- It’s no way to run a countryPosted 5 days ago
- The extraordinary political power of unelected central bankersPosted 11 days ago
- Should savers be scared of big, bad Canadian wolf Mark Carney?Posted 19 days ago
- Warning: low interest rates are seriously damaging your economyPosted 25 days ago
- Trust me, I’m a politician!Posted 36 days ago
Four years of savers propping up the banks and subsidising debt
This week four years ago, the Monetary Policy Committee of the Bank of England announced that they were cutting Bank Rate – which had been 5% just six months earlier – to 0.5%, the lowest in the Bank’s 300-year history. In addition, they were implementing a radical new programme called Quantitative Easing, presumably because it sounds much more academic than “printing money”.
Back then, only the most pessimistic saver could imagine that Bank Rate would remain at 0.5% for four years and that there would be £375 billion of QE, resulting in the Bank owning a third of all issued gilts, increasing inflation and, on the Bank’s own admission, boosting the wealth of the richest at the expense of everyone else.
The effect on savers
There is precious little sign, even after four years, that the MPC’s actions have done anything to boost the economy. They have, however, certainly had an effect on the nation’s savers. Savings rates have steadily declined, with the new Funding For Lending Scheme pushing them even lower of late.
Save Our Savers has calculated that the total cost to savers in the four years since March 2009 is £220.4 billion.
How is this worked out? The average level of interest-bearing savings in the UK over the period is £1,102 billion. The total interest received by savers since March 2009 is £55.7 billion, with the effective interest rate being 1.27%. This compares to an average rate prior to that of 3.57%.
Had rates not been cut, we calculate that savers would have earned, not £55.7 billion, but £157.4 billion, making the loss in interest foregone £101.7 billion.
Inflation, too, has eaten away at savings. The cost to savers – the effect of the Retail Prices Index less interest actually received – is £118.7 billion. Taking the two together, the total loss to savers over the past four years has been a massive £220.4 billion.
The effect on the economy
It’s hard to get your head around numbers so large. This is a gargantuan and brazen theft of the nation’s savings, a theft which is becoming even more severe with the Funding for Lending Scheme, not yet fully reflected in the savings rates used in the calculations.
£220.4 billion is roughly 25 times the official cost of the London Olympics, while the annual figure is not far adrift of the £63 billion tax contribution of the entire financial services sector last year.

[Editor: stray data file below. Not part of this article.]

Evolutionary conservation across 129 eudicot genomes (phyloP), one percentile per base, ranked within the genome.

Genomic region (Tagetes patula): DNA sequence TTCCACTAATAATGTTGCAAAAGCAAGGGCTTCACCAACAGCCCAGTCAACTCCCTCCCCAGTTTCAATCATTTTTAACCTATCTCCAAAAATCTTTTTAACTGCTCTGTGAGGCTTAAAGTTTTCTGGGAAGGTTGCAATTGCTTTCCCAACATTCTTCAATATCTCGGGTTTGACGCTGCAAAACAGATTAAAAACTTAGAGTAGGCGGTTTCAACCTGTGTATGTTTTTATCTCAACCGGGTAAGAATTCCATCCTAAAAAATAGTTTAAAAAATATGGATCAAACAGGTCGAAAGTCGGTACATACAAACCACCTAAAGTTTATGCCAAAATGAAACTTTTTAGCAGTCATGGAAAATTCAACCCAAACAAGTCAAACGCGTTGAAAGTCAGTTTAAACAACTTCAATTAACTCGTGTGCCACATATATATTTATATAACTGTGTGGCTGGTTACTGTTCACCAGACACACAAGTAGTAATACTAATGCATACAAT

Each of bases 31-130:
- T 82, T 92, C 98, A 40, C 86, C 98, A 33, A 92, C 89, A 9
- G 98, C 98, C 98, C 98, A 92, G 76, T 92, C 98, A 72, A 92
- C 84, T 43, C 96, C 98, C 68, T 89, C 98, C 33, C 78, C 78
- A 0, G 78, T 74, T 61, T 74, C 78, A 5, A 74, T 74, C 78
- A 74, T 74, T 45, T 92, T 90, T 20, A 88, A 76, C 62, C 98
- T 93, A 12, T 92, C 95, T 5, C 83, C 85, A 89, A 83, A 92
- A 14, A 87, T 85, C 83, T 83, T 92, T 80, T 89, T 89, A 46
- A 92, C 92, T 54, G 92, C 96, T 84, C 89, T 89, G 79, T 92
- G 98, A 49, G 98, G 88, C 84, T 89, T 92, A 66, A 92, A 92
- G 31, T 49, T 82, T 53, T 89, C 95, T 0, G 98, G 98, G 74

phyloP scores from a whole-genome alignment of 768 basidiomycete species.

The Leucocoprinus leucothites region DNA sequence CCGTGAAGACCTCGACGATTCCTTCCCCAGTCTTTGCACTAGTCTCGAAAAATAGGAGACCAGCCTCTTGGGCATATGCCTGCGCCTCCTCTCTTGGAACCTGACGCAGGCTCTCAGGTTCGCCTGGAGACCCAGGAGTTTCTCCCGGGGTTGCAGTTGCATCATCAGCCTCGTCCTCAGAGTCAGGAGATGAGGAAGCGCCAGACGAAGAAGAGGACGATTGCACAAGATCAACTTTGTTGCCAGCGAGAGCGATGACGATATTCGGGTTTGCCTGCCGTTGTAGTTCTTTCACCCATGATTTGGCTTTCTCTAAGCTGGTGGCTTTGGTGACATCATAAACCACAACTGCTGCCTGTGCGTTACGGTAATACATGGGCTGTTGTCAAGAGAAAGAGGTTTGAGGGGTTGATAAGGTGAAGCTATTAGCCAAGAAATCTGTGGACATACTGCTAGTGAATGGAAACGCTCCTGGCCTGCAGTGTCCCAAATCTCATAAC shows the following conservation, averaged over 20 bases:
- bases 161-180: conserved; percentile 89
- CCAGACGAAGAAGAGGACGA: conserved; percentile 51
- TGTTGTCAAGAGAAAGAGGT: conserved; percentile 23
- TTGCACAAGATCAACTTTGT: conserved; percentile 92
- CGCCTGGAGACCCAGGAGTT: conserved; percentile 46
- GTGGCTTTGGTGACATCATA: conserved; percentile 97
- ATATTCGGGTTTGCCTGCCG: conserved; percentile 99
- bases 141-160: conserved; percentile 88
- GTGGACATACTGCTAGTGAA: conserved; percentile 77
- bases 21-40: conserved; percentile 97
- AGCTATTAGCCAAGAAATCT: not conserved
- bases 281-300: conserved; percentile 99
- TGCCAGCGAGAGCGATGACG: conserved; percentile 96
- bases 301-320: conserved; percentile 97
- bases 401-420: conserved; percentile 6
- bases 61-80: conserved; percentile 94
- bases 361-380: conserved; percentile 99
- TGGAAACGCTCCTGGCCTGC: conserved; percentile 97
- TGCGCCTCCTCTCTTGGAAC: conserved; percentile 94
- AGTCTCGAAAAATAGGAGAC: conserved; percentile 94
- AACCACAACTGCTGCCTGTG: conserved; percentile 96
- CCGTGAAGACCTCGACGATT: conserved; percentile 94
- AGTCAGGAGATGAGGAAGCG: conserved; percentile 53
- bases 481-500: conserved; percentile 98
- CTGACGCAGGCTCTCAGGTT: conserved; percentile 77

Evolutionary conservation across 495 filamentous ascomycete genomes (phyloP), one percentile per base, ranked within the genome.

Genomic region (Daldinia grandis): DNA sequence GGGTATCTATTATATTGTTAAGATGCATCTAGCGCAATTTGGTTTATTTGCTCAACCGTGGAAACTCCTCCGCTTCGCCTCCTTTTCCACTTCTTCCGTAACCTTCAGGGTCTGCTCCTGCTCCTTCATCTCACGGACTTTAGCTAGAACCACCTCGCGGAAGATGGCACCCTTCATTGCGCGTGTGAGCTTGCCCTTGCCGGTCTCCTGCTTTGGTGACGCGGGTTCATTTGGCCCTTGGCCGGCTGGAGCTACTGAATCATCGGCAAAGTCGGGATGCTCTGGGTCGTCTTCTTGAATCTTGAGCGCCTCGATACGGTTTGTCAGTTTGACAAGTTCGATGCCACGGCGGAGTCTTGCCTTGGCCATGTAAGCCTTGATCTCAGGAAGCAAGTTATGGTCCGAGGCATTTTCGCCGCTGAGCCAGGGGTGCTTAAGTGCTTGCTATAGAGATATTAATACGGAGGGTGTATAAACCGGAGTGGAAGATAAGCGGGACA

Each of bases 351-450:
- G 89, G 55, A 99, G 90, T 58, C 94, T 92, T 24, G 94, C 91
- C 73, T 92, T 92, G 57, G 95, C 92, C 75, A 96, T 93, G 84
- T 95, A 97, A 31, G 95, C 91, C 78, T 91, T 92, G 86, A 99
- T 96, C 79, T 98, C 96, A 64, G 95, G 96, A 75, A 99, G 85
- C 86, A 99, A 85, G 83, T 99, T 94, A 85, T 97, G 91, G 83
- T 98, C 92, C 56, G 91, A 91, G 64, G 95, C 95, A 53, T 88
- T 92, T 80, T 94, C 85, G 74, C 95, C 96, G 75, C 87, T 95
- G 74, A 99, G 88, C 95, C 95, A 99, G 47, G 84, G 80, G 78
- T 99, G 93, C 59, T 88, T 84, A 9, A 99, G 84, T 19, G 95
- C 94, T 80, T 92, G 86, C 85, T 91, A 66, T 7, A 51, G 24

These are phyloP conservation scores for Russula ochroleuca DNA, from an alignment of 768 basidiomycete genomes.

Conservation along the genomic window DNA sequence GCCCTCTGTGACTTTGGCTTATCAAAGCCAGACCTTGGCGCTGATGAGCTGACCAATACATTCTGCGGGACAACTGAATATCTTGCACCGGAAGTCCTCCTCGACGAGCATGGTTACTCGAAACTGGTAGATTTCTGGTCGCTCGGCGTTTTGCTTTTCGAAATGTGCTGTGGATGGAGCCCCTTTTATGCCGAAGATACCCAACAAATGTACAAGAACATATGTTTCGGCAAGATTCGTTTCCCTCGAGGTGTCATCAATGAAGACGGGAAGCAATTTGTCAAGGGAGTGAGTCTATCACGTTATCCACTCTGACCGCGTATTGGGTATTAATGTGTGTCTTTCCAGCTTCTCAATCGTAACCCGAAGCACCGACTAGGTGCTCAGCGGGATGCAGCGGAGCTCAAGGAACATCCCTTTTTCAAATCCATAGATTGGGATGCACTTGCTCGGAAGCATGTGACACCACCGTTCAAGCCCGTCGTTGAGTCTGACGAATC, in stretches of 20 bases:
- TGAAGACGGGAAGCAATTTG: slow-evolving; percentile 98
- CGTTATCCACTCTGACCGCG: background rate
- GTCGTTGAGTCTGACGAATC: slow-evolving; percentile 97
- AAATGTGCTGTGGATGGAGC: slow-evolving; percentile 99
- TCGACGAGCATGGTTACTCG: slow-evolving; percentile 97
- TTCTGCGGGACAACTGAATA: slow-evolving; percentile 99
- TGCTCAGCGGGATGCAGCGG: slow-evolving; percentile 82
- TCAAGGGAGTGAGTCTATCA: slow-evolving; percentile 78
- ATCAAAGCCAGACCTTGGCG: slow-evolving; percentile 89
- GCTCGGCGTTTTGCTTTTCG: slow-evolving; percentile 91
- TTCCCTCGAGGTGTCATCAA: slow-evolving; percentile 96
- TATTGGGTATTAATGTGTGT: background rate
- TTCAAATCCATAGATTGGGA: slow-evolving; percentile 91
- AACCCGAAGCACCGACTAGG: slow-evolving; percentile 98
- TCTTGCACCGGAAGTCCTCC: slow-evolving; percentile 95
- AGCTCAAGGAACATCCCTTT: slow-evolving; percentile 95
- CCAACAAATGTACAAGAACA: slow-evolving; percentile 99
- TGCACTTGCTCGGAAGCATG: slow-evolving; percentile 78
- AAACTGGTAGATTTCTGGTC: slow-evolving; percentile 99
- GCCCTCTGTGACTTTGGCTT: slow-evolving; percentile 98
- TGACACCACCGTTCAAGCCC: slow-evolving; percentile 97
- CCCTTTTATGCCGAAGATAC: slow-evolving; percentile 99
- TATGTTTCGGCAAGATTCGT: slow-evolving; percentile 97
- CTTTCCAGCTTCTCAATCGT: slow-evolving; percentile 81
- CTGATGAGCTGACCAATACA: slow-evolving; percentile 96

The announced rationale for the MPC’s policies was to boost consumer spending. But while that might have been the expected reaction suggested by their theoretical economic textbooks, the human beings who comprise the British economy reacted differently. Savers and pensioners on fixed incomes, seeing their money whittled away, have not gone on the MPC’s anticipated spending spree but have instead done all they can to preserve their precious capital. Yet borrowers too have pulled in their horns and are endeavouring to reduce their debts.
The MPC could hardly have got it more wrong if they wanted to boost consumer spending. With those in debt not keen to spend, £220 billion of potential spending money has been stolen from savers through the reduction in interest rates and the depredations of inflation.
The MPC’s true agenda?
The members of the MPC are not stupid; misguided, perhaps, but not stupid. Can their decisions really been made because of a misbegotten desire to boost consumer spending, whatever the cost? Or is there a hidden agenda?
The Bank’s policies, particularly Quantitative Easing and the Funding for Lending Scheme, have greatly benefitted the banks. Although being pressed to lend more, the banks – in some commentator’s opinion, mostly insolvent – remain reluctant. Lending in the last quarter of 2012 declined, yet the banks’ reserves have been greatly strengthened by QE and FLS.
Many companies cannot pay back loans but are surviving because they can just manage to keep the interest payments going. Without the banks’ forbearance, they would go under. These companies are often referred to as “zombies” and, although they do not have the strength and potential to expand, they are diverting resources away from capital-hungry companies which do. It is in the interest of the banks not to call time on loans to zombie companies, for fear that the extent of their bad loans will become known.
While many borrowers have benefitted from the Bank of England’s policies over the past four years, none has been helped quite so much as the British Government. Its declared total debt, £600 billion four years ago, is now around £1.1 trillion and is set, on Government projections, to climb above £1.5 trillion in four years. It is clearly in the Government’s interest to keep its borrowing costs as low as possible. Interest payments are estimated to be £47 billion in the current year, the same as the country’s defence budget. A rise in interest rates could be disastrous for the government.
Perhaps this is why the “independent” Bank of England can talk about letting inflation remain above target for the next two years without getting rapped on the knuckles by the Chancellor. Perhaps this is why officials at the Bank of England can talk down the pound with impunity, even though it will have an appalling effect on inflation. And perhaps this is why the Bank can do everything it can to plunder savings – the precious capital the country needs for future growth – just so long as it keeps interest rates at their current grotesquely distorted, recovery-inhibiting, levels.